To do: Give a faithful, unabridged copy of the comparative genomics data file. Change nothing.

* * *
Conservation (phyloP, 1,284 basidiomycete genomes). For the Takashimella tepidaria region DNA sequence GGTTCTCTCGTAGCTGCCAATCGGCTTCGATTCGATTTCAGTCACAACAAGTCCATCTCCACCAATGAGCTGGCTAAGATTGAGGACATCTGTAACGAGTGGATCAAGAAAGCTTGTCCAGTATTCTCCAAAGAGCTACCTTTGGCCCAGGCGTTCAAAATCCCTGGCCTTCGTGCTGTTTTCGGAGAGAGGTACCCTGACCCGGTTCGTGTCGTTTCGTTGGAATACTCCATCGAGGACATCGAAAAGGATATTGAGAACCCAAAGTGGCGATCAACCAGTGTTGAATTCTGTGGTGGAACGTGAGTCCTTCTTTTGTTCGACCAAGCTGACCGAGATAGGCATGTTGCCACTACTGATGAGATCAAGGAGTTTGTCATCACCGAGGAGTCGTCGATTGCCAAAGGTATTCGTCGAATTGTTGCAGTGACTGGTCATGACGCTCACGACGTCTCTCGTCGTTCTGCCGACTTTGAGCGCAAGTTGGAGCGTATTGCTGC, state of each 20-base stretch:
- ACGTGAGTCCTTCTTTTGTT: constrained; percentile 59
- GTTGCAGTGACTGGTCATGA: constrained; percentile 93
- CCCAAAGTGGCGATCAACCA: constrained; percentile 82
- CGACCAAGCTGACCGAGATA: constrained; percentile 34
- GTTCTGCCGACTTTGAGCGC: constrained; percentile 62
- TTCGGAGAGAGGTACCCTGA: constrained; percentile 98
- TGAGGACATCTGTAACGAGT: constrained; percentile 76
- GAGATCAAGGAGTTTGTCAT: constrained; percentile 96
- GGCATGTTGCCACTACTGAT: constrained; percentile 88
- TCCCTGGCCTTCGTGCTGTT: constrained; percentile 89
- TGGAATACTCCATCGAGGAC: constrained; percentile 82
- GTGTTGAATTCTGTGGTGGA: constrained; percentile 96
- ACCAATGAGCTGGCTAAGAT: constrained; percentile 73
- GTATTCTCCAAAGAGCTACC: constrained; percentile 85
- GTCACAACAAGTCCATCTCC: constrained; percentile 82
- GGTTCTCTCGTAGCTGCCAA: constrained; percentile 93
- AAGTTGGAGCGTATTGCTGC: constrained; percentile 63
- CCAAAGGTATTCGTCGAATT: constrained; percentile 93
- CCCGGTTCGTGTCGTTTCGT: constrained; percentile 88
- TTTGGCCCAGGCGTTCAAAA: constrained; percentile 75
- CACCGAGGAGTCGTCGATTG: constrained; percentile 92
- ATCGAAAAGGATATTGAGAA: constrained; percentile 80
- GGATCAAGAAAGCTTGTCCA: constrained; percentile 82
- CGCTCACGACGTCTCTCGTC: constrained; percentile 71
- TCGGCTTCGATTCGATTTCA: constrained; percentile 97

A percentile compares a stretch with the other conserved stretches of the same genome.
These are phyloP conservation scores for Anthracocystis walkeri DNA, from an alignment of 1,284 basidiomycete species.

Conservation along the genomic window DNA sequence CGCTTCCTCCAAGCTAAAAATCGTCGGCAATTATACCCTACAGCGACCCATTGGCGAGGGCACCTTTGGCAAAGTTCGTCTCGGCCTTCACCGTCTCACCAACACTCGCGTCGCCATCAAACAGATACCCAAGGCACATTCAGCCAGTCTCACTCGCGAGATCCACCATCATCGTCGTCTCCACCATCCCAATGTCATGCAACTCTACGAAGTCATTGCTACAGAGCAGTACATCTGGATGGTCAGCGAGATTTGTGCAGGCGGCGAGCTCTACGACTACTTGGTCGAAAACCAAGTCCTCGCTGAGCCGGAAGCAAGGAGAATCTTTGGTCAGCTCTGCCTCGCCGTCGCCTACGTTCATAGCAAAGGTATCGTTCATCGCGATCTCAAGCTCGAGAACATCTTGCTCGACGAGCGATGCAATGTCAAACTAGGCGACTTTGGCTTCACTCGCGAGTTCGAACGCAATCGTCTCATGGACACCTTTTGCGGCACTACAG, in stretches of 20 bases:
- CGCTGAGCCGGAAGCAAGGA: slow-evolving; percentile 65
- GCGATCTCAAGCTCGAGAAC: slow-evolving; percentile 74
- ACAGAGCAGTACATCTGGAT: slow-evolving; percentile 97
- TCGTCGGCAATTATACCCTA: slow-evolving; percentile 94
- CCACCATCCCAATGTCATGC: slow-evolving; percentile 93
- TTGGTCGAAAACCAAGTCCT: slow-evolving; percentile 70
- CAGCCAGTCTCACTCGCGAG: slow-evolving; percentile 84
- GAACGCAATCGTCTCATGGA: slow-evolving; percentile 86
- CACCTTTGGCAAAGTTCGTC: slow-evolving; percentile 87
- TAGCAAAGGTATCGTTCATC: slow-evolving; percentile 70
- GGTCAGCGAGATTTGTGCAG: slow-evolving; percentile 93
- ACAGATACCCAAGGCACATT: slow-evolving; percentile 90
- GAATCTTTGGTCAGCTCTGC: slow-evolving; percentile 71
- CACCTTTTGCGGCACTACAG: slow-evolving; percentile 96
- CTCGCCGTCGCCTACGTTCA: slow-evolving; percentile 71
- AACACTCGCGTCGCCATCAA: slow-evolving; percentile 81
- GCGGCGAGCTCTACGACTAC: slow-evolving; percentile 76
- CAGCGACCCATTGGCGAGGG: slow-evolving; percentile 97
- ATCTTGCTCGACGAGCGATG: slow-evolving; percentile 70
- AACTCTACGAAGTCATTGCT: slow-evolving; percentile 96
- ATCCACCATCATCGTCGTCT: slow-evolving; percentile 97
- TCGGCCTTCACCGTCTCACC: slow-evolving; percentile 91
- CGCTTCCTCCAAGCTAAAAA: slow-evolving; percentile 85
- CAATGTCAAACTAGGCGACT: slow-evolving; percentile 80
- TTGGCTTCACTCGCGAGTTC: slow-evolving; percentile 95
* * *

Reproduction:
Conservation (phyloP, 1,284 basidiomycete genomes). For the Takashimella tepidaria region DNA sequence GGTTCTCTCGTAGCTGCCAATCGGCTTCGATTCGATTTCAGTCACAACAAGTCCATCTCCACCAATGAGCTGGCTAAGATTGAGGACATCTGTAACGAGTGGATCAAGAAAGCTTGTCCAGTATTCTCCAAAGAGCTACCTTTGGCCCAGGCGTTCAAAATCCCTGGCCTTCGTGCTGTTTTCGGAGAGAGGTACCCTGACCCGGTTCGTGTCGTTTCGTTGGAATACTCCATCGAGGACATCGAAAAGGATATTGAGAACCCAAAGTGGCGATCAACCAGTGTTGAATTCTGTGGTGGAACGTGAGTCCTTCTTTTGTTCGACCAAGCTGACCGAGATAGGCATGTTGCCACTACTGATGAGATCAAGGAGTTTGTCATCACCGAGGAGTCGTCGATTGCCAAAGGTATTCGTCGAATTGTTGCAGTGACTGGTCATGACGCTCACGACGTCTCTCGTCGTTCTGCCGACTTTGAGCGCAAGTTGGAGCGTATTGCTGC, state of each 20-base stretch:
- ACGTGAGTCCTTCTTTTGTT: constrained; percentile 59
- GTTGCAGTGACTGGTCATGA: constrained; percentile 93
- CCCAAAGTGGCGATCAACCA: constrained; percentile 82
- CGACCAAGCTGACCGAGATA: constrained; percentile 34
- GTTCTGCCGACTTTGAGCGC: constrained; percentile 62
- TTCGGAGAGAGGTACCCTGA: constrained; percentile 98
- TGAGGACATCTGTAACGAGT: constrained; percentile 76
- GAGATCAAGGAGTTTGTCAT: constrained; percentile 96
- GGCATGTTGCCACTACTGAT: constrained; percentile 88
- TCCCTGGCCTTCGTGCTGTT: constrained; percentile 89
- TGGAATACTCCATCGAGGAC: constrained; percentile 82
- GTGTTGAATTCTGTGGTGGA: constrained; percentile 96
- ACCAATGAGCTGGCTAAGAT: constrained; percentile 73
- GTATTCTCCAAAGAGCTACC: constrained; percentile 85
- GTCACAACAAGTCCATCTCC: constrained; percentile 82
- GGTTCTCTCGTAGCTGCCAA: constrained; percentile 93
- AAGTTGGAGCGTATTGCTGC: constrained; percentile 63
- CCAAAGGTATTCGTCGAATT: constrained; percentile 93
- CCCGGTTCGTGTCGTTTCGT: constrained; percentile 88
- TTTGGCCCAGGCGTTCAAAA: constrained; percentile 75
- CACCGAGGAGTCGTCGATTG: constrained; percentile 92
- ATCGAAAAGGATATTGAGAA: constrained; percentile 80
- GGATCAAGAAAGCTTGTCCA: constrained; percentile 82
- CGCTCACGACGTCTCTCGTC: constrained; percentile 71
- TCGGCTTCGATTCGATTTCA: constrained; percentile 97

A percentile compares a stretch with the other conserved stretches of the same genome.
These are phyloP conservation scores for Anthracocystis walkeri DNA, from an alignment of 1,284 basidiomycete species.

Conservation along the genomic window DNA sequence CGCTTCCTCCAAGCTAAAAATCGTCGGCAATTATACCCTACAGCGACCCATTGGCGAGGGCACCTTTGGCAAAGTTCGTCTCGGCCTTCACCGTCTCACCAACACTCGCGTCGCCATCAAACAGATACCCAAGGCACATTCAGCCAGTCTCACTCGCGAGATCCACCATCATCGTCGTCTCCACCATCCCAATGTCATGCAACTCTACGAAGTCATTGCTACAGAGCAGTACATCTGGATGGTCAGCGAGATTTGTGCAGGCGGCGAGCTCTACGACTACTTGGTCGAAAACCAAGTCCTCGCTGAGCCGGAAGCAAGGAGAATCTTTGGTCAGCTCTGCCTCGCCGTCGCCTACGTTCATAGCAAAGGTATCGTTCATCGCGATCTCAAGCTCGAGAACATCTTGCTCGACGAGCGATGCAATGTCAAACTAGGCGACTTTGGCTTCACTCGCGAGTTCGAACGCAATCGTCTCATGGACACCTTTTGCGGCACTACAG, in stretches of 20 bases:
- CGCTGAGCCGGAAGCAAGGA: slow-evolving; percentile 65
- GCGATCTCAAGCTCGAGAAC: slow-evolving; percentile 74
- ACAGAGCAGTACATCTGGAT: slow-evolving; percentile 97
- TCGTCGGCAATTATACCCTA: slow-evolving; percentile 94
- CCACCATCCCAATGTCATGC: slow-evolving; percentile 93
- TTGGTCGAAAACCAAGTCCT: slow-evolving; percentile 70
- CAGCCAGTCTCACTCGCGAG: slow-evolving; percentile 84
- GAACGCAATCGTCTCATGGA: slow-evolving; percentile 86
- CACCTTTGGCAAAGTTCGTC: slow-evolving; percentile 87
- TAGCAAAGGTATCGTTCATC: slow-evolving; percentile 70
- GGTCAGCGAGATTTGTGCAG: slow-evolving; percentile 93
- ACAGATACCCAAGGCACATT: slow-evolving; percentile 90
- GAATCTTTGGTCAGCTCTGC: slow-evolving; percentile 71
- CACCTTTTGCGGCACTACAG: slow-evolving; percentile 96
- CTCGCCGTCGCCTACGTTCA: slow-evolving; percentile 71
- AACACTCGCGTCGCCATCAA: slow-evolving; percentile 81
- GCGGCGAGCTCTACGACTAC: slow-evolving; percentile 76
- CAGCGACCCATTGGCGAGGG: slow-evolving; percentile 97
- ATCTTGCTCGACGAGCGATG: slow-evolving; percentile 70
- AACTCTACGAAGTCATTGCT: slow-evolving; percentile 96
- ATCCACCATCATCGTCGTCT: slow-evolving; percentile 97
- TCGGCCTTCACCGTCTCACC: slow-evolving; percentile 91
- CGCTTCCTCCAAGCTAAAAA: slow-evolving; percentile 85
- CAATGTCAAACTAGGCGACT: slow-evolving; percentile 80
- TTGGCTTCACTCGCGAGTTC: slow-evolving; percentile 95